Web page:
Blogs are so over, Wired magazine says

Hey, didn’t you hear? Blogs are so 2004. They’re dead now, says Paul Boutin (who also writes for Valleywag) in a piece he wrote for Wired magazine. Here’s his argument (such as it is) in a nutshell:

“The blogosphere, once a freshwater oasis of folksy self-expression and clever thought, has been flooded by a tsunami of paid bilge. Cut-rate journalists and underground marketing campaigns now drown out the authentic voices of amateur wordsmiths.

It’s almost impossible to get noticed, except by hecklers. And why bother? The time it takes to craft sharp, witty blog prose is better spent expressing yourself on Flickr, Facebook, or Twitter.”

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Arrington and Wired: Keyboards at dawn

I know everyone is tsk-tsk-ing and waggling their forefingers disapprovingly at Mike Arrington for his response to Wired magazine’s drive-by blog attack on TechCrunch and its Washington Post partnership, but I for one am quite enjoying it. I actually thought Mike was pretty restrained in his latest post — and for what it’s worth, I took his Twitter message saying “eff you” to Wired as largely a joke (and apparently one fueled by drinks at the Time 100 party).

For whatever reason, Betsy Schiffman (who as far as I can tell used to be a Forbes real estate writer, and before that was at Associated Press) either has a grudge of some kind or has been implicitly or explicitly told to go after TechCrunch. I mean, come on: a “Butt Munch” category? As far as I can tell, the category applies specifically to Arrington — and Dylan Tweney of Epicenter has effectively confirmed that.

In any case, the Washington Post thing was totally offside, especially since Epicenter is clearly a competitor to TechCrunch. In my view, it was a mean-spirited jab, and I don’t blame Mike for responding the way he did. As far as I can tell, opinion seems split on whether it’s Mike’s fault for escalating things or whether Wired was in the wrong — and some people seem to be voting for both.

A tribute to Wired magazine, age 15

I know I should be writing about Microsoft and Yahoo, but I confess that I find the whole thing so mind-numbingly boring that I would be asleep before I made it through another post about two gigantic, boring companies merging into one gigantic, boring company. So I thought I would point instead to a fantastic post by my friend Rex Sorgatz of Fimoculous about Wired magazine in honour of it turning 15 this month.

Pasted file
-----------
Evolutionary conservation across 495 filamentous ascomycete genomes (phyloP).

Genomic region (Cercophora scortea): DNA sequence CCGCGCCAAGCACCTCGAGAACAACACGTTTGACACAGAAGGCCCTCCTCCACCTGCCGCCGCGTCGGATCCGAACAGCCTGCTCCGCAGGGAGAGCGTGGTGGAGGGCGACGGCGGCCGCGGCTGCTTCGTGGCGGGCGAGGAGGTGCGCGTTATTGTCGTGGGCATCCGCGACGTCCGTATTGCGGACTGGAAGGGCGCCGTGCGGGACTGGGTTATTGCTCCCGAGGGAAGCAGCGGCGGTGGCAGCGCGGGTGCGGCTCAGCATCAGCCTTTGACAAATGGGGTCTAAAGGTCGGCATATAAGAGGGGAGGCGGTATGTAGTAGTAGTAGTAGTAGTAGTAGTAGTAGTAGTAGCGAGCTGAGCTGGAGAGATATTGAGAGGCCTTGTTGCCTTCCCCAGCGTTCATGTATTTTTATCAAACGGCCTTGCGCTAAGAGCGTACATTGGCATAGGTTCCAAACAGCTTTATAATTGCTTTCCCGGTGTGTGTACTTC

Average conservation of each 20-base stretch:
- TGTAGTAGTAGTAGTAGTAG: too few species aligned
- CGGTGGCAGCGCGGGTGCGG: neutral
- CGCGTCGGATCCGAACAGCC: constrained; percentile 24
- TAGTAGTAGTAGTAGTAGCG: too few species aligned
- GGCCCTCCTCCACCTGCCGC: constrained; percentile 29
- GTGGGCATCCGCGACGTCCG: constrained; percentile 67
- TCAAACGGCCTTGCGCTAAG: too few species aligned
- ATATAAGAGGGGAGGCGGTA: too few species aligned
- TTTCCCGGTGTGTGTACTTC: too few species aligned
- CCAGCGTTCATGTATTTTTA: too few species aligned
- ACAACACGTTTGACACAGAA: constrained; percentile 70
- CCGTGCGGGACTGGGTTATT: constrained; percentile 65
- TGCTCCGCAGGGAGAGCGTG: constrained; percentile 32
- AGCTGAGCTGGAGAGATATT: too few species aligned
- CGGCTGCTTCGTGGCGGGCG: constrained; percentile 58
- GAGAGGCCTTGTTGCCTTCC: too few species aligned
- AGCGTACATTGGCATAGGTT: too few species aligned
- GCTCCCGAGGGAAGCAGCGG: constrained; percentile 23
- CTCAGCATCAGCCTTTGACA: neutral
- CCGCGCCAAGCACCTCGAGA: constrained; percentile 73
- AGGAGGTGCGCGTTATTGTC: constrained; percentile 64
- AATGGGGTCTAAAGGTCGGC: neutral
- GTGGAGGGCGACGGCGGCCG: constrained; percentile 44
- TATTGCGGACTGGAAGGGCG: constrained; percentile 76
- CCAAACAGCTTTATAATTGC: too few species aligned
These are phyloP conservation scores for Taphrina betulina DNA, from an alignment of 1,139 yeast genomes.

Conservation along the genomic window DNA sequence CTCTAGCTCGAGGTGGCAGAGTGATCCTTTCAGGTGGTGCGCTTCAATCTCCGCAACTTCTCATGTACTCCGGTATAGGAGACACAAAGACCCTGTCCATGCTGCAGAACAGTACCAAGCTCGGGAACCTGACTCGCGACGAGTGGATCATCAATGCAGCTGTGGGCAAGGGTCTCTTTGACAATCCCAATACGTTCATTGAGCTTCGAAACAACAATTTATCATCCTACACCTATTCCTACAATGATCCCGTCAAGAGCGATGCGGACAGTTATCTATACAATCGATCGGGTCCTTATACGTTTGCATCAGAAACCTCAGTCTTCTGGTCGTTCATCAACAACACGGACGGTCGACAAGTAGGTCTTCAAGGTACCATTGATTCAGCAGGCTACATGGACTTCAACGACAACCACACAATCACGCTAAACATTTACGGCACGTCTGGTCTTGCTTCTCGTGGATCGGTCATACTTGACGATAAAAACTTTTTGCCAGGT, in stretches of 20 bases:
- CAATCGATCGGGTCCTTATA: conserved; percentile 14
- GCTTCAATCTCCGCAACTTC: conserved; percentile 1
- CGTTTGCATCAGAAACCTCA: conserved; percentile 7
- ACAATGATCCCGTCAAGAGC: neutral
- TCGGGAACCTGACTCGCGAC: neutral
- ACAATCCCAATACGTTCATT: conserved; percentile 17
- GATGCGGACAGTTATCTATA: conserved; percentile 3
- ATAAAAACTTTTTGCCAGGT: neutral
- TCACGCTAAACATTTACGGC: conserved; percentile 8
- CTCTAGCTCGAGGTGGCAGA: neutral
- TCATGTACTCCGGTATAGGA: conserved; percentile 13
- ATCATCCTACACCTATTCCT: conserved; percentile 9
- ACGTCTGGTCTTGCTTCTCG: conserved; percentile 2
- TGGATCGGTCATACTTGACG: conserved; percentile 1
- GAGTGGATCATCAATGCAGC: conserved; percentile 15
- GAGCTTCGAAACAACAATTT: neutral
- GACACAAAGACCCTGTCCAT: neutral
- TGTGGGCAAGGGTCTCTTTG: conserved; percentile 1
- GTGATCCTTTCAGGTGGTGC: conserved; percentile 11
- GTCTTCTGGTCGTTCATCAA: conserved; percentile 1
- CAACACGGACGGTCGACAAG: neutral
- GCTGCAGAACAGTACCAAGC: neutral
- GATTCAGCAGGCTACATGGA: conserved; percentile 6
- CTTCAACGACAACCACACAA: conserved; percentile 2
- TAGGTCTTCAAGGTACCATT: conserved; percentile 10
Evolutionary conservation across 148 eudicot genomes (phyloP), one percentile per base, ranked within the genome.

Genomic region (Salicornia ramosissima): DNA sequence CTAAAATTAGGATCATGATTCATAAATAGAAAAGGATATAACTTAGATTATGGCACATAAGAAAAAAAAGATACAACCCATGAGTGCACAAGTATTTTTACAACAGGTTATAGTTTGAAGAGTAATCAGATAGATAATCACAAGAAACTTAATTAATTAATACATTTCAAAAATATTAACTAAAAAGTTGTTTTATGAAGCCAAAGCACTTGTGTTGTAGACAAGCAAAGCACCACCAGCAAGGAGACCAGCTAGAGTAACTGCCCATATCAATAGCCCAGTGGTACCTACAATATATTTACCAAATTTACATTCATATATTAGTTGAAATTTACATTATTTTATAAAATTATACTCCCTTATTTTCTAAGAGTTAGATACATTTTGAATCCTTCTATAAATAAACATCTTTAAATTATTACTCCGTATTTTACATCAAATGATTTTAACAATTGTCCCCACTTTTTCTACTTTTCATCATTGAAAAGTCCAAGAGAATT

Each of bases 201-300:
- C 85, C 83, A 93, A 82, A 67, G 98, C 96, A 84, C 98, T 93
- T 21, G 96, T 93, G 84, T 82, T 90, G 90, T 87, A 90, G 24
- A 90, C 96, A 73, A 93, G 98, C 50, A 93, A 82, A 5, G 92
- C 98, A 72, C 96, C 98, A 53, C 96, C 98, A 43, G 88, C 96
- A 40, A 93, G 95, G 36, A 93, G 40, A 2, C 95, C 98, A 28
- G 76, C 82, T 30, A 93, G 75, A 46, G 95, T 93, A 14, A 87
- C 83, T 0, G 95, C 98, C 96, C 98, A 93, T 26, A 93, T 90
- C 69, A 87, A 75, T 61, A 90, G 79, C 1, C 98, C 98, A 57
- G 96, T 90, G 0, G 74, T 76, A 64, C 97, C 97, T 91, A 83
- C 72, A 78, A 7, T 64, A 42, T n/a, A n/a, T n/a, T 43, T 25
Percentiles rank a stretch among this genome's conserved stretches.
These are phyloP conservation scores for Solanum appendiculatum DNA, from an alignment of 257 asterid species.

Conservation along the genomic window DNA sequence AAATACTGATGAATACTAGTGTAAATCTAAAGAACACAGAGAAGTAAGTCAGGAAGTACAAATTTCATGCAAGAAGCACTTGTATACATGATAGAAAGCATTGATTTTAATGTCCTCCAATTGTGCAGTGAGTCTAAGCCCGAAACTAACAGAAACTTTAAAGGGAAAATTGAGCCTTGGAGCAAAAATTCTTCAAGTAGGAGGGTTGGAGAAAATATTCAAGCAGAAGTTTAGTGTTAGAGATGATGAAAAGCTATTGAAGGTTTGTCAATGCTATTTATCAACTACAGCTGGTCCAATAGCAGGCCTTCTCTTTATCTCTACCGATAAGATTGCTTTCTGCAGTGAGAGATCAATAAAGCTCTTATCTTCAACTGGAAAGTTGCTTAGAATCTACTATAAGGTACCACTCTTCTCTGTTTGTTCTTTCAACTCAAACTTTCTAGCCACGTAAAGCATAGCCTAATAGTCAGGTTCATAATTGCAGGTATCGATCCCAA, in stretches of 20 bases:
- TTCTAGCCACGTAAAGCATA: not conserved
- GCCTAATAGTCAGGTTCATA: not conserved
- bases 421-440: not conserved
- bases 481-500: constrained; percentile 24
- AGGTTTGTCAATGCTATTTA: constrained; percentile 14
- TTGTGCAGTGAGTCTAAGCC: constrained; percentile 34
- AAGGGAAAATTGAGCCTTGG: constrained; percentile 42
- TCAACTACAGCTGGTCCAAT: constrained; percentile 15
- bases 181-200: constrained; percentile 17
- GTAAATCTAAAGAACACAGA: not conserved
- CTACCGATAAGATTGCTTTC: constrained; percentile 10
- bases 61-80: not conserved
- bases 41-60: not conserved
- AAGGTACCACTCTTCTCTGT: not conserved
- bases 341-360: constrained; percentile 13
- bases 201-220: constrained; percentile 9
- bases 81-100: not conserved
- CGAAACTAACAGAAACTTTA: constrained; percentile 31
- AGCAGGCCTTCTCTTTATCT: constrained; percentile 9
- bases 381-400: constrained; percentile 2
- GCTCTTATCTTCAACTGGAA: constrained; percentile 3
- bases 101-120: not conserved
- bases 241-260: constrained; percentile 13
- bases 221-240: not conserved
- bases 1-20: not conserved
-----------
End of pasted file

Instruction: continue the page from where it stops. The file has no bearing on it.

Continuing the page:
As I admitted in a comment on Rex’s post, I have a complete collection of Wired magazines from the very first issue all the way up to the mid-1990s, when it got huge and boring (much like Microsoft and Yahoo). My wife gives me grief every time we move, because there are about three boxes full of magazines — and those suckers are heavy. The magazines themselves are somewhat moldy and wrinkled in spots because our basement flooded a few years ago. Eventually I will throw them out, I suppose.

But sometimes it’s fun to flip one open and look at what we were so excited about all those years ago: the 14.4 modems and “virtual reality” and a magazine called bOING bOING (like anyone would read something with a dumb name like that). All the bigs were on the masthead, like Nicholas Negroponte and Kevin Kelly from Whole Earth Magazine — which I confess I also have a few issues of — and the WELL.

Rex is right when he says that the design didn’t really take hold for a couple of years, but it was pretty damn cool even in the first issue. And it had way more meat than Mondo 2000 (which I also have a few issues of). I have another admission: I applied for a job at Wired in 1993, when I was a business writer in Toronto, because I thought it would be so cool to write for them. The first of many rejection letters 🙂


Founding editor Louis Rossetto responded to Rex’s post.

Now those are some geek dads